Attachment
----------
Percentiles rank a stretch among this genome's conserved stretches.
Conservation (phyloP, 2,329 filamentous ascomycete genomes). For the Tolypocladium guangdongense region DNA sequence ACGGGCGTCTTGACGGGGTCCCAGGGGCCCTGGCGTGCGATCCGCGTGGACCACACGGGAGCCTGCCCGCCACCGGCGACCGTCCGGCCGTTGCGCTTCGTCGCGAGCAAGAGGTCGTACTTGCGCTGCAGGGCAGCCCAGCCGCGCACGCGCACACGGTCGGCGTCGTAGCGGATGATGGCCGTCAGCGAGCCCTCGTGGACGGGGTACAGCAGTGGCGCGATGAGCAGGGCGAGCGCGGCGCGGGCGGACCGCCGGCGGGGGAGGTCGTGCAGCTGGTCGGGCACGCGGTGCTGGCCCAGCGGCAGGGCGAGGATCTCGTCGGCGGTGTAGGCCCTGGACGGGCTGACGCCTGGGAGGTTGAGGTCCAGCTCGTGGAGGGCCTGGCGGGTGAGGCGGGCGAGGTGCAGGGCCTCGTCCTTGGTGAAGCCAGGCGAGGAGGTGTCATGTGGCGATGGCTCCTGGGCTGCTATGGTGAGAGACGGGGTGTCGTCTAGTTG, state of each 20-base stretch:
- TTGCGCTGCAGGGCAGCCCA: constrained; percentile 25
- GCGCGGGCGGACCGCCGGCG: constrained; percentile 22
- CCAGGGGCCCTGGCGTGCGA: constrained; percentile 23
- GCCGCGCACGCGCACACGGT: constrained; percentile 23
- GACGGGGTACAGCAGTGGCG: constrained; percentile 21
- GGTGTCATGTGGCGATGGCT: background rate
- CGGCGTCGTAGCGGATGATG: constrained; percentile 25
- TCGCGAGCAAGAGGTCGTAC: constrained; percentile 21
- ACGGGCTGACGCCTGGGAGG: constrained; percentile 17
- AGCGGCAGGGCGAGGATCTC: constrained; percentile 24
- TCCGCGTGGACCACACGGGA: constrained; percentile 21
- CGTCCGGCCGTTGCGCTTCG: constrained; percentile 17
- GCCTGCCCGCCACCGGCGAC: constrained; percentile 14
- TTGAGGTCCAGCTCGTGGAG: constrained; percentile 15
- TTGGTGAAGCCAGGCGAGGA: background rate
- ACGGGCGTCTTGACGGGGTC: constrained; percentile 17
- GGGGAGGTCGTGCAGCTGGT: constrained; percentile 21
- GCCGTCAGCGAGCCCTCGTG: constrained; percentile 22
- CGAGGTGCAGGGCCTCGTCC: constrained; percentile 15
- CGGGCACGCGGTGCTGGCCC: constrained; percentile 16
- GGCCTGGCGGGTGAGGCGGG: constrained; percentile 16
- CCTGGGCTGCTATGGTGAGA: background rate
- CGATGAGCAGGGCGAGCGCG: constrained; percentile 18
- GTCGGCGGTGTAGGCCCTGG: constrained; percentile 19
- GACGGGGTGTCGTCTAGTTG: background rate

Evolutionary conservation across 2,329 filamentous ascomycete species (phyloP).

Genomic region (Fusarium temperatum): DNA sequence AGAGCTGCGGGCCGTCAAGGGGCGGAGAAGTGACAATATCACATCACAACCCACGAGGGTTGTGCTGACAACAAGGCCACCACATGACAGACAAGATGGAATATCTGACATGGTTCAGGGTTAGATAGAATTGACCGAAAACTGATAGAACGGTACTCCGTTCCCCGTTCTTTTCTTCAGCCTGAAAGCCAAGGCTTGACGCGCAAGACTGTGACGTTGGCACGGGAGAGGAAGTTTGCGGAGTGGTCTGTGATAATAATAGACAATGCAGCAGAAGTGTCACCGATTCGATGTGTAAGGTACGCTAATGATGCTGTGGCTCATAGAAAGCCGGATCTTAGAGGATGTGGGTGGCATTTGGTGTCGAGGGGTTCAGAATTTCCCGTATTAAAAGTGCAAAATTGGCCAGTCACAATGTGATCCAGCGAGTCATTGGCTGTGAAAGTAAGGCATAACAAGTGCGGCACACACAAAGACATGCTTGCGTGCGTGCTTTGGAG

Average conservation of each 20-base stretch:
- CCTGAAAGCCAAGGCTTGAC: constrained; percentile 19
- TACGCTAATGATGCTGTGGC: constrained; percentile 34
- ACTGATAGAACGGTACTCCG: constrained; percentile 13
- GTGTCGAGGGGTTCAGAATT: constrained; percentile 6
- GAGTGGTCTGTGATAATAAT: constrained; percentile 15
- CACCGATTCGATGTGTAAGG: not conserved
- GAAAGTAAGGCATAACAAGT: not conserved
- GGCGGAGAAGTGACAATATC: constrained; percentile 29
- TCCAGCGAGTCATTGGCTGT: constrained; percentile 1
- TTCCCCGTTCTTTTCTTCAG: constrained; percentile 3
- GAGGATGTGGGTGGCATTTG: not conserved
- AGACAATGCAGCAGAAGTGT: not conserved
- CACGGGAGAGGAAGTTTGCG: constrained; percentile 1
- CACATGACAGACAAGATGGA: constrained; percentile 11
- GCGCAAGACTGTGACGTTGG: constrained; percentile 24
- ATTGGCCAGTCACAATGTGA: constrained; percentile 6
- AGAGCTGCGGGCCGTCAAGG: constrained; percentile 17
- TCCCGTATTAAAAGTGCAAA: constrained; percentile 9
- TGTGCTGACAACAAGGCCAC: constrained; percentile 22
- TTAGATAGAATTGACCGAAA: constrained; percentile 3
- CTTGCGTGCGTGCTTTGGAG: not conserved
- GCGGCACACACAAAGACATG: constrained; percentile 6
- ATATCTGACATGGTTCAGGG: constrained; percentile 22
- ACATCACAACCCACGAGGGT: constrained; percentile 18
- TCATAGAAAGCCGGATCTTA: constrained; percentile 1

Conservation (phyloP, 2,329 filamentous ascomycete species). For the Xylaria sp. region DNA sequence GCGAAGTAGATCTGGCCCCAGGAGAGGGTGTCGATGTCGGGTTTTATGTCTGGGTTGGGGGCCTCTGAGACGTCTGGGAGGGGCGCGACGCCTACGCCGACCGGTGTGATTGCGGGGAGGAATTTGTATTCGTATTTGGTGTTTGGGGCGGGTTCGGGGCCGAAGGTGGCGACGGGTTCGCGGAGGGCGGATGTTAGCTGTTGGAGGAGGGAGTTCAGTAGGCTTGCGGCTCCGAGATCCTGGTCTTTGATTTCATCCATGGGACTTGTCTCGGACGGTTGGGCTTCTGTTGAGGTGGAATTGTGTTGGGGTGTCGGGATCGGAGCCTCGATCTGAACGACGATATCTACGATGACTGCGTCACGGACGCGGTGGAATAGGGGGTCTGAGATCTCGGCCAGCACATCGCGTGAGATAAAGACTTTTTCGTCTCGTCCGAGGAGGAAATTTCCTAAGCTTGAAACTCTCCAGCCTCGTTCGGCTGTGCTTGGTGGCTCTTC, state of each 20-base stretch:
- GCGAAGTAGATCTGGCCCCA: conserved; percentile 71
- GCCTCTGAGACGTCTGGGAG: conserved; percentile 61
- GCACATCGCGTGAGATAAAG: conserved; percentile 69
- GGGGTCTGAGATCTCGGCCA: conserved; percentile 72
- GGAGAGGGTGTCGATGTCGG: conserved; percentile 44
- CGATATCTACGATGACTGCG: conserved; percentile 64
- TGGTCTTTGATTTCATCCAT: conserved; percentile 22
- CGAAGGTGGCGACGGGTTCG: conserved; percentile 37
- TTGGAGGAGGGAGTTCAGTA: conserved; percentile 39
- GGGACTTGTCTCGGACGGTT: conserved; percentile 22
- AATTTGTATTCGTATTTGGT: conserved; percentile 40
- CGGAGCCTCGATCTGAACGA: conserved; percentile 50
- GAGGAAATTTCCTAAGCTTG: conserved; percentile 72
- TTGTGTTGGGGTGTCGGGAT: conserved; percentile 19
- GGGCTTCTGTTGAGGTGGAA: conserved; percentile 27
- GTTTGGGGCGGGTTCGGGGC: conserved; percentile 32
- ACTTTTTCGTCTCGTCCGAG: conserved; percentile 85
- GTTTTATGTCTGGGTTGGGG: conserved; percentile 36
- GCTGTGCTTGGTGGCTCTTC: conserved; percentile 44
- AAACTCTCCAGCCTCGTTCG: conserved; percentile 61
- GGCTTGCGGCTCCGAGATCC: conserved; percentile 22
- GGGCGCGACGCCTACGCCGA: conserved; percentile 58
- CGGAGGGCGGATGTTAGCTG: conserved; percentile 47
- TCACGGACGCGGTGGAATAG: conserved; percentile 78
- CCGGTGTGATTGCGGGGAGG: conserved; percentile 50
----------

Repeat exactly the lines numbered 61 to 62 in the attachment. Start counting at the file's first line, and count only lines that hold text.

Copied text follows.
- GGAGAGGGTGTCGATGTCGG: conserved; percentile 44
- CGATATCTACGATGACTGCG: conserved; percentile 64